A term defined by the Securities and Exchange Commission to refer to investors who are financially sophisticated and have a reduced need for the protection provided by mandated disclosures that are produced when a securities offering is registered with the SEC. Accredited investors typically have individual income of more than $200,000 per year ($300,000 with their spouse), or have a net worth of over $1 million excluding home value. Accredited investors also include the general partners, officers, and directors of the company offering securities.
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Anyone who invests his or her own money in a startup at the very early stage of a company’s life. That means if you invest in a startup, you are acting as an “angel” by providing financial backing to the entrepreneurial venture. Angels do not have to be millionaires, but they do need to be financially sound enough to withstand losing their investment.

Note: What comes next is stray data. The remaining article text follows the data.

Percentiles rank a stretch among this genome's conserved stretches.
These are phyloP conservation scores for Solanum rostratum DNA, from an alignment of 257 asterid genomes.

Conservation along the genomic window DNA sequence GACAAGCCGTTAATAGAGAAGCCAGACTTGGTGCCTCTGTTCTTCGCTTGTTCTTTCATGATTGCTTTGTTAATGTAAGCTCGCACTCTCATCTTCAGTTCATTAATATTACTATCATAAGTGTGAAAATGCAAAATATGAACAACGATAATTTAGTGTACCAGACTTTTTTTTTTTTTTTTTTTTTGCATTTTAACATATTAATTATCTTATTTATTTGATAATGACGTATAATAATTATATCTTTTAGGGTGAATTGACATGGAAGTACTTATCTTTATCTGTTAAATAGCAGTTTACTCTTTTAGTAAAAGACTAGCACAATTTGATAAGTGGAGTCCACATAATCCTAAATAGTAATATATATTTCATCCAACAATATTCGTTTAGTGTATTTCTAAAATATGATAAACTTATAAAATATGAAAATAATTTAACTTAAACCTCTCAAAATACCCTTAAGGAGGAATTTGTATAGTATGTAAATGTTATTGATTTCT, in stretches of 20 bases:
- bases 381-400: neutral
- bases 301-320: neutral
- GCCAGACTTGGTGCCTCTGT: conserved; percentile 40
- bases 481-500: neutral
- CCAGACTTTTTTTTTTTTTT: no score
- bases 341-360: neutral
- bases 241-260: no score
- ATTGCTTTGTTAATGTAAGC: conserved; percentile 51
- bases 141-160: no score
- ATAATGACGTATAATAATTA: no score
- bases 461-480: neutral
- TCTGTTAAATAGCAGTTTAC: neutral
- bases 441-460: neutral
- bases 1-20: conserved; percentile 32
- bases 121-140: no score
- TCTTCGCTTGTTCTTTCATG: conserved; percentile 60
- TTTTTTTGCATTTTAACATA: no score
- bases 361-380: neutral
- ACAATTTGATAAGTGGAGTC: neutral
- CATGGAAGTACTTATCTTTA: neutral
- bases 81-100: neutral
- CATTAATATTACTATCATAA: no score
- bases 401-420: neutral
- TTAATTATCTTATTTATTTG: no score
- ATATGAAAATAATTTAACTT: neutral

QIBs are allowed to buy private placements under SEC Rule 144A. These offerings are generally not registered with the SEC and so are only available to those whom the courts have found able to "fend for themselves." These include institutions that manage at least $100 million of securities not affiliated with itself, or a registered broker-dealer investing at least $10 million in non-affiliate securities.
Financial capital provided to startup companies. The typical venture capital investment occurs after the initial seed funding, angel investment or crowdfunding round, when the company has demonstrated that the idea is feasible (sometimes called a "proof of concept"). Venture capitalists usually get a large portion of the company's ownership and significant control over company decisions.